March 20, 2001
Enemy at the Gates
by stacy <firstname.lastname@example.org>
I saw Enemy at the Gates last weekend. It was a matinee early on Saturday afternoon, and we arrived late and had to sit on the sides since the theater was nearly full. I didn't really know what to expect from this movie. I knew it was about the World War II battle of Stalingrad, where over a million Russians and half a million Germans died. The battle was a drawn-out affair that lasted about 6 months and ruined the city, but Stalin was determined to defend it, not for any particular strategic reason, but because it was the city with his name, and it held symbolic importance. At least to him.
The first thing that caught my eye was that almost everyone in this movie was a British actor. The main German character, a high-ranking sniper named Konig, was played by an American, but the hero, a Russian of humble beginnings named Vasilij Zaitzev, was played by Jude Law (from The Talented Mr. Ripley), the political officer who discovers him and spreads his name through wartime propaganda was played by the guy from Shakespeare in Love, and the beautiful sniper who is the love interest of both men is played by the chick from The Mummy.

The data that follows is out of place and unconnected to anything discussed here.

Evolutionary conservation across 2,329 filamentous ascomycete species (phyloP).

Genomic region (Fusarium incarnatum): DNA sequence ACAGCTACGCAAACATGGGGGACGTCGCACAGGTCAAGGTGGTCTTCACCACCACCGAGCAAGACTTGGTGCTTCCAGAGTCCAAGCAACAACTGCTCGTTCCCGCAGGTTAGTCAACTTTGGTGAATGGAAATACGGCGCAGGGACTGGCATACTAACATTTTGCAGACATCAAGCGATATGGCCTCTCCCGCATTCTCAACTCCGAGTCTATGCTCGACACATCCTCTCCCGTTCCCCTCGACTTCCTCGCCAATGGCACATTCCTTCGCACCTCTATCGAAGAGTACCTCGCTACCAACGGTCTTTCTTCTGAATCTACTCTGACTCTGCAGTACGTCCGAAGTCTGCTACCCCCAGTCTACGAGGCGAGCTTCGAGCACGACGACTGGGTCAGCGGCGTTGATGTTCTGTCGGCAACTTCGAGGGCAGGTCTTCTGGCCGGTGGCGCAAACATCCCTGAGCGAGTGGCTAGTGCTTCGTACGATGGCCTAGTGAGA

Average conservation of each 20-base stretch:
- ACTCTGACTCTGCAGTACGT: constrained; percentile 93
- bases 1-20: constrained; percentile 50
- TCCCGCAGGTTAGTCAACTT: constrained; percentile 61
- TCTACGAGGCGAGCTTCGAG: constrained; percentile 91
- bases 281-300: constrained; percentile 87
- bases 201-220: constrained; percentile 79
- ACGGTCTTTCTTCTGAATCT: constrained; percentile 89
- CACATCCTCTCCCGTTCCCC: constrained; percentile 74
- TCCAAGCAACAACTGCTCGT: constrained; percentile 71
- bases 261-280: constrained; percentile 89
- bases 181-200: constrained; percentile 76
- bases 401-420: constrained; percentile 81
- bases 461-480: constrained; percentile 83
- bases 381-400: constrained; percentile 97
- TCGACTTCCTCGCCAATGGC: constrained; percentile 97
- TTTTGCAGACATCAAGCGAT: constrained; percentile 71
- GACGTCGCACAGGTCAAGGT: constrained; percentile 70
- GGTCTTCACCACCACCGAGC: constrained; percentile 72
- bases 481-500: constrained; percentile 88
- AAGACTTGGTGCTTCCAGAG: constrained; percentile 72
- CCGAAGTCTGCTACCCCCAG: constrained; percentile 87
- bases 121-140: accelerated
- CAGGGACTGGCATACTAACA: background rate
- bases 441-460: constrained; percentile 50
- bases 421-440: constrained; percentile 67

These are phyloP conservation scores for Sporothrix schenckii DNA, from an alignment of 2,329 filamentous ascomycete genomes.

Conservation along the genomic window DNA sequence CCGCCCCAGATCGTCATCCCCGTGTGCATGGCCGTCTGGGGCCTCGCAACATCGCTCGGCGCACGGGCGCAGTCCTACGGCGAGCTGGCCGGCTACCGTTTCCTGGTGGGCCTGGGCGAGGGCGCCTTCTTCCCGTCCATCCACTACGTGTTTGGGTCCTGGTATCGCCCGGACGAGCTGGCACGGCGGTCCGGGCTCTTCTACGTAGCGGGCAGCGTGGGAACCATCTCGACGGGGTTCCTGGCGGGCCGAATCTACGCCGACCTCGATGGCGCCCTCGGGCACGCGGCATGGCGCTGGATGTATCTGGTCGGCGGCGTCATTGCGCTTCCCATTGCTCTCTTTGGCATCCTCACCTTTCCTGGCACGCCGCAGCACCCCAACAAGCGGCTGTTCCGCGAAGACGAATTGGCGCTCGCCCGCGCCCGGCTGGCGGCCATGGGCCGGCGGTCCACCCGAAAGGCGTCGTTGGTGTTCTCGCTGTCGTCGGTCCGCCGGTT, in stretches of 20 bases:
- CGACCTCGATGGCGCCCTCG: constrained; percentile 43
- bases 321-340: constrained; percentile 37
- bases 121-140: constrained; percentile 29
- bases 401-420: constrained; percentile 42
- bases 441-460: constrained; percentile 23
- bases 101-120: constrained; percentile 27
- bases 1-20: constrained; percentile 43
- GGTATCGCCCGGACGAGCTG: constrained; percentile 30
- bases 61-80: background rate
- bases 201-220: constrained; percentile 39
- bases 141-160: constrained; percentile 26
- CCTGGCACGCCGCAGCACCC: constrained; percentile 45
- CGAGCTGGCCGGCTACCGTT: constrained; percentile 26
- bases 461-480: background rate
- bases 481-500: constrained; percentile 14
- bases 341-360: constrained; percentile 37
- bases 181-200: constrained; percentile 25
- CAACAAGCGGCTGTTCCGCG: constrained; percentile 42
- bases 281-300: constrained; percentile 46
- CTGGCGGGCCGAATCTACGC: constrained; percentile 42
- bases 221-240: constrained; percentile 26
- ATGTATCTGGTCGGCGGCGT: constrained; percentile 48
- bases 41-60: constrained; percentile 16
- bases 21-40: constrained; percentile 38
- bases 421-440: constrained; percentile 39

The love story in this movie was a little contrived. Tania, the beautiful sniper, studied German in university and Danilov, the political officer, convinces her to work as a translator at headquarters so she'll be safe and near him. But her heart is set on Vasilij, who has become the hero of Stalingrad. In real life, Tania was just a woman who had been a soldier during the battle who survived, and when interviewed said she had loved him, along with everyone else in the Soviet Union. But in the movie, Vasilij loves her too, and he tries to dissuade her from becoming a sniper to avenge her parents' death, but he can't, so she joins him at the sniper's bunker every night. This allows them to have a nice love scene surrounded by grimy men sleeping and smoking, while they try not to be noisy and obvious about their activities under the blankets.
The movie was over 2 hours long. That's pushing the limits of my attention span, but it never dragged. Americans learn very little about the "Russian front" part of WWII, other than it killed a huge number of men on both sides and Hitler eventually lost badly. This movie, though largely gleaned from propaganda and folk-tales, is educational and interesting. Plenty of blood and guts for those who like violent war movies, too.
Published: March 20, 2001